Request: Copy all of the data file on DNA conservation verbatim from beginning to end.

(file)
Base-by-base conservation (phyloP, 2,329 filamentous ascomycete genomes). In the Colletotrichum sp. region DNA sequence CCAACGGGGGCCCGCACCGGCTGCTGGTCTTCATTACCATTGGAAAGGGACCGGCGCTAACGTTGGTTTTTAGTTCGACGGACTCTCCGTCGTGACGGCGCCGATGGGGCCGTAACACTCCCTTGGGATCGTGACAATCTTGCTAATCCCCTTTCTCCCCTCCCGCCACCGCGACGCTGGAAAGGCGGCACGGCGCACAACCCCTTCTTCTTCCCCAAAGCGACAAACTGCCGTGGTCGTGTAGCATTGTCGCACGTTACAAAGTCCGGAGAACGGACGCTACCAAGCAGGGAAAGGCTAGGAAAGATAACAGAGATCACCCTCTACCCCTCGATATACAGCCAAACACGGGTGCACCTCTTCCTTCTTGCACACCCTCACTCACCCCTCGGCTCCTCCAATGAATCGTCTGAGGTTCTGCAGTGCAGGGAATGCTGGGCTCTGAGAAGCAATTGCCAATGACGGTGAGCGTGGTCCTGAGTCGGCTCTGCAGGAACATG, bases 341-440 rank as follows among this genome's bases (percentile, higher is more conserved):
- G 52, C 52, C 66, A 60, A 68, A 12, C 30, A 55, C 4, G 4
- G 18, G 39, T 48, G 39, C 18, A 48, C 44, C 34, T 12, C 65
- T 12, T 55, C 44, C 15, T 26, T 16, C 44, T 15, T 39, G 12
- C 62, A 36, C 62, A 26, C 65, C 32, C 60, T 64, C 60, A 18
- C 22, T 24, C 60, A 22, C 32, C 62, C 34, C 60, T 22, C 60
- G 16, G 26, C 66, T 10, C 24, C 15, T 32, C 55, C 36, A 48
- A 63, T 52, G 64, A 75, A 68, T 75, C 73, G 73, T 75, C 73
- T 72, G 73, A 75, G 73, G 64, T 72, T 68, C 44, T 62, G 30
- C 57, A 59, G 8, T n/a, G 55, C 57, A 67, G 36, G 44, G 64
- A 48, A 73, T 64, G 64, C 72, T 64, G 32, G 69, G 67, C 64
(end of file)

Base-by-base conservation (phyloP, 2,329 filamentous ascomycete genomes). In the Colletotrichum sp. region DNA sequence CCAACGGGGGCCCGCACCGGCTGCTGGTCTTCATTACCATTGGAAAGGGACCGGCGCTAACGTTGGTTTTTAGTTCGACGGACTCTCCGTCGTGACGGCGCCGATGGGGCCGTAACACTCCCTTGGGATCGTGACAATCTTGCTAATCCCCTTTCTCCCCTCCCGCCACCGCGACGCTGGAAAGGCGGCACGGCGCACAACCCCTTCTTCTTCCCCAAAGCGACAAACTGCCGTGGTCGTGTAGCATTGTCGCACGTTACAAAGTCCGGAGAACGGACGCTACCAAGCAGGGAAAGGCTAGGAAAGATAACAGAGATCACCCTCTACCCCTCGATATACAGCCAAACACGGGTGCACCTCTTCCTTCTTGCACACCCTCACTCACCCCTCGGCTCCTCCAATGAATCGTCTGAGGTTCTGCAGTGCAGGGAATGCTGGGCTCTGAGAAGCAATTGCCAATGACGGTGAGCGTGGTCCTGAGTCGGCTCTGCAGGAACATG, bases 341-440 rank as follows among this genome's bases (percentile, higher is more conserved):
- G 52, C 52, C 66, A 60, A 68, A 12, C 30, A 55, C 4, G 4
- G 18, G 39, T 48, G 39, C 18, A 48, C 44, C 34, T 12, C 65
- T 12, T 55, C 44, C 15, T 26, T 16, C 44, T 15, T 39, G 12
- C 62, A 36, C 62, A 26, C 65, C 32, C 60, T 64, C 60, A 18
- C 22, T 24, C 60, A 22, C 32, C 62, C 34, C 60, T 22, C 60
- G 16, G 26, C 66, T 10, C 24, C 15, T 32, C 55, C 36, A 48
- A 63, T 52, G 64, A 75, A 68, T 75, C 73, G 73, T 75, C 73
- T 72, G 73, A 75, G 73, G 64, T 72, T 68, C 44, T 62, G 30
- C 57, A 59, G 8, T n/a, G 55, C 57, A 67, G 36, G 44, G 64
- A 48, A 73, T 64, G 64, C 72, T 64, G 32, G 69, G 67, C 64